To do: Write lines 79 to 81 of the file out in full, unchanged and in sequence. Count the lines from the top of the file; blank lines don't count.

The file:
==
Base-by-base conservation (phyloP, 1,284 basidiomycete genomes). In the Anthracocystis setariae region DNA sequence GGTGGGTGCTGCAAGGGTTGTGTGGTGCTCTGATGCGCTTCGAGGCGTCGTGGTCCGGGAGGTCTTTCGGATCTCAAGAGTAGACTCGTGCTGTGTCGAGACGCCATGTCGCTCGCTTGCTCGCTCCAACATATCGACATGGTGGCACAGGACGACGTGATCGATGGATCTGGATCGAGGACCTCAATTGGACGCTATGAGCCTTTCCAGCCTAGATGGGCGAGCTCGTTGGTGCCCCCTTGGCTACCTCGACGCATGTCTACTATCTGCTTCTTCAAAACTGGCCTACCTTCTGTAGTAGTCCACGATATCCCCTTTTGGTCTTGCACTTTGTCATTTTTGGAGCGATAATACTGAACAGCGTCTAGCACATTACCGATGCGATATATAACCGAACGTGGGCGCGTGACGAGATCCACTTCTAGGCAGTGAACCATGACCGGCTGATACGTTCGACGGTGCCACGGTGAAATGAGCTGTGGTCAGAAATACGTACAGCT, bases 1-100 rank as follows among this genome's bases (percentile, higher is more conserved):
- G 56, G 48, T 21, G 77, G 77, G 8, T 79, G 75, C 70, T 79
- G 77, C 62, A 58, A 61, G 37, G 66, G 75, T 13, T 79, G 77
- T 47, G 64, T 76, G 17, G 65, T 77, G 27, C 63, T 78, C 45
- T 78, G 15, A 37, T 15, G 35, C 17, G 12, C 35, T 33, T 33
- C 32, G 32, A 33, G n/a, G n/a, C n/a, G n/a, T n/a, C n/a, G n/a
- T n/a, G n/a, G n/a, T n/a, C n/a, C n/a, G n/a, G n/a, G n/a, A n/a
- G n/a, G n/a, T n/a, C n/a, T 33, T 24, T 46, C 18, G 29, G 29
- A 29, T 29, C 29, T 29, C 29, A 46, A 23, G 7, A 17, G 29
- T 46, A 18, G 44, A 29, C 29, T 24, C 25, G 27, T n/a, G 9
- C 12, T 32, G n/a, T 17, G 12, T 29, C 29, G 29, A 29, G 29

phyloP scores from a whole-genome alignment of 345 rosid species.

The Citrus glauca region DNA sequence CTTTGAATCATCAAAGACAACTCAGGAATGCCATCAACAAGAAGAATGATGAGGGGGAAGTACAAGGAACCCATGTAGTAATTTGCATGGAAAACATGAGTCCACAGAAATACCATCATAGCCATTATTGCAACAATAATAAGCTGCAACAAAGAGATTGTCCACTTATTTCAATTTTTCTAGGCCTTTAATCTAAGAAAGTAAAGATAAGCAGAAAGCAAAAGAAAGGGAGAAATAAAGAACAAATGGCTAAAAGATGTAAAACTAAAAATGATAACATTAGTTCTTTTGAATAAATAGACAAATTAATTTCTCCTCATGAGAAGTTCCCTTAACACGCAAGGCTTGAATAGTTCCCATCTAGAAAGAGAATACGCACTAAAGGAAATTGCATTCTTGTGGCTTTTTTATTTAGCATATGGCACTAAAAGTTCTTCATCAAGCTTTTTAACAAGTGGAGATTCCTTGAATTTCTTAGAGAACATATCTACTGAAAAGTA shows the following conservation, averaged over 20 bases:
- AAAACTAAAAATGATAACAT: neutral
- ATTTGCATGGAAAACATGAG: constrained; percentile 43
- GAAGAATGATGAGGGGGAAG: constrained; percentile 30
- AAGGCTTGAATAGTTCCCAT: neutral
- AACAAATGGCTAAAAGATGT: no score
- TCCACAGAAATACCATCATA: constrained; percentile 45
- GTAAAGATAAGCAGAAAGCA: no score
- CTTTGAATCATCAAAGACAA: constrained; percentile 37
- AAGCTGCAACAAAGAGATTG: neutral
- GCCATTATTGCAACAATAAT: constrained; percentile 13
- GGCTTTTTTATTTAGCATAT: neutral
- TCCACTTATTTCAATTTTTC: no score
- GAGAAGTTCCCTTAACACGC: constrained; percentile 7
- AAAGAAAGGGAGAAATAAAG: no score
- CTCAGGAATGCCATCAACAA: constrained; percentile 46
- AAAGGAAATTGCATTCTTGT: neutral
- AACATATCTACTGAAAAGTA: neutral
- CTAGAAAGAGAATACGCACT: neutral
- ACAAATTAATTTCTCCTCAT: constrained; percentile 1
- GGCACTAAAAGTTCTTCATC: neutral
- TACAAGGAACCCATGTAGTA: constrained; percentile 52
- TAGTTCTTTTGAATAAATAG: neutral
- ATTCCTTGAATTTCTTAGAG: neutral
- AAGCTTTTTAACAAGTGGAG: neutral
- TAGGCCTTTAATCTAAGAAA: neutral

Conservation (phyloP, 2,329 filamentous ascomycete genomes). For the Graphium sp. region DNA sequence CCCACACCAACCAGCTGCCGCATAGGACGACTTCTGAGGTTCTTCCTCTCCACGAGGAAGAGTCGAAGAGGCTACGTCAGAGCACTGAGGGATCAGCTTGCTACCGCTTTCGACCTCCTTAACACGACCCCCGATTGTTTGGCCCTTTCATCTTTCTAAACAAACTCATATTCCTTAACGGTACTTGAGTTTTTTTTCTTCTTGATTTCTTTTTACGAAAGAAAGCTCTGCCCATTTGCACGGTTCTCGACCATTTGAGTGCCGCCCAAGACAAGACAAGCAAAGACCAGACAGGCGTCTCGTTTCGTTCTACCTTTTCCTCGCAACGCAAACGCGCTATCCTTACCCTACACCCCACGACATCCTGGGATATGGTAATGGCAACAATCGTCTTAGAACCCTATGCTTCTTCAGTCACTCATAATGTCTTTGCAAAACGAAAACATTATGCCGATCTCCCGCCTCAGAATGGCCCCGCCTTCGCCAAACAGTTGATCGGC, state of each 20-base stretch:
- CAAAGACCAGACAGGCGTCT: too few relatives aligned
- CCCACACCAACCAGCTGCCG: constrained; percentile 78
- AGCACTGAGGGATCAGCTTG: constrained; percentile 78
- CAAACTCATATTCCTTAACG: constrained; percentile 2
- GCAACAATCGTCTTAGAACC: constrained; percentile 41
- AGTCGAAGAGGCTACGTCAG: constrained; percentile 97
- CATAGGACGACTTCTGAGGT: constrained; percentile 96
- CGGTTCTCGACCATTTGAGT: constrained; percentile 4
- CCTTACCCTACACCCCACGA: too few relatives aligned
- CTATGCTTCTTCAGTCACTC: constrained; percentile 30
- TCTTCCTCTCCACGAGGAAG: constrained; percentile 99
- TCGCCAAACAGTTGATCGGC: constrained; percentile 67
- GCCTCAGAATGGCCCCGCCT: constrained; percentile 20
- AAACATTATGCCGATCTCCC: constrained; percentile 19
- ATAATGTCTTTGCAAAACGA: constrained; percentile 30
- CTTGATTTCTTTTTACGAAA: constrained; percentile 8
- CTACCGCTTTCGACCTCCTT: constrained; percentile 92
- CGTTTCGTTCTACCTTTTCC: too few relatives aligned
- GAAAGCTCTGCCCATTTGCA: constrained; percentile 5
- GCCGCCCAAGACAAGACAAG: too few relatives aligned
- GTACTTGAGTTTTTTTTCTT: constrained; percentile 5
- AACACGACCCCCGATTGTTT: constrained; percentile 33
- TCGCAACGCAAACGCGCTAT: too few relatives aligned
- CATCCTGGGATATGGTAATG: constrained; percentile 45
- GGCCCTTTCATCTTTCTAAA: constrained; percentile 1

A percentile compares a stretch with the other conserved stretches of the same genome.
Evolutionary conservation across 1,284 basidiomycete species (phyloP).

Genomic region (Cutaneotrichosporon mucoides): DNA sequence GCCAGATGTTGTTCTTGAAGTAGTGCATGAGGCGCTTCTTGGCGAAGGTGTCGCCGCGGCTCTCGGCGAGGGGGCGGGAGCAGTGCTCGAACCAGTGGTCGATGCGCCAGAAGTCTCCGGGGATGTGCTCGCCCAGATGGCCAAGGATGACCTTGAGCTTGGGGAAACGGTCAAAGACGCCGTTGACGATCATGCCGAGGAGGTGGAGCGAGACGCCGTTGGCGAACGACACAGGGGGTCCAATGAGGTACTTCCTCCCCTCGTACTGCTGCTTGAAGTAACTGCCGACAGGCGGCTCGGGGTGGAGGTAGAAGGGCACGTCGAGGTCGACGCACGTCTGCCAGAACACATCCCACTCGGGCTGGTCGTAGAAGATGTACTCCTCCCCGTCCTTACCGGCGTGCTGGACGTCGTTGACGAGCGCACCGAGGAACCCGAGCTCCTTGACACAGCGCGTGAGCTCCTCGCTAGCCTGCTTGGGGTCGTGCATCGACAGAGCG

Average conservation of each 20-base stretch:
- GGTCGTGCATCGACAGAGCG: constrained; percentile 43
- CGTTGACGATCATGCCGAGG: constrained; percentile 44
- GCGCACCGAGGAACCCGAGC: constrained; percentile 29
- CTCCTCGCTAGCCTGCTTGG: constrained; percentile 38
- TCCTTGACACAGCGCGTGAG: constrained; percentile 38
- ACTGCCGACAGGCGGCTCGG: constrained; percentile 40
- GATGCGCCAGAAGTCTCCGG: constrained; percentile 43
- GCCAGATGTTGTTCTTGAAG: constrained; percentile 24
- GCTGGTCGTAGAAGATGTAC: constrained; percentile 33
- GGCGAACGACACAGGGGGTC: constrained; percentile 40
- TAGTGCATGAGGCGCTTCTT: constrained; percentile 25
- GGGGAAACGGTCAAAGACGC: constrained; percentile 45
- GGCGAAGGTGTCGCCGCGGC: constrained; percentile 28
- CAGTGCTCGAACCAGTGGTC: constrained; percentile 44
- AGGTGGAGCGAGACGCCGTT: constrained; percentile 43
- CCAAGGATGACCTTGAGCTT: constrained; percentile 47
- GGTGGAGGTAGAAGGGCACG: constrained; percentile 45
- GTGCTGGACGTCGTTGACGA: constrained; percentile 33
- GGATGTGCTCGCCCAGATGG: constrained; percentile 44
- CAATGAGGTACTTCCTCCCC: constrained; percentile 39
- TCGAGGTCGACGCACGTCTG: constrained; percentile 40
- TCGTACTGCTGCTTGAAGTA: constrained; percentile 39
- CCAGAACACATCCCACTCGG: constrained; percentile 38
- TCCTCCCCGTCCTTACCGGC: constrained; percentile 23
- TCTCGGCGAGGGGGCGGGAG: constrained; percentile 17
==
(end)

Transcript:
- TAGTGCATGAGGCGCTTCTT: constrained; percentile 25
- GGGGAAACGGTCAAAGACGC: constrained; percentile 45
- GGCGAAGGTGTCGCCGCGGC: constrained; percentile 28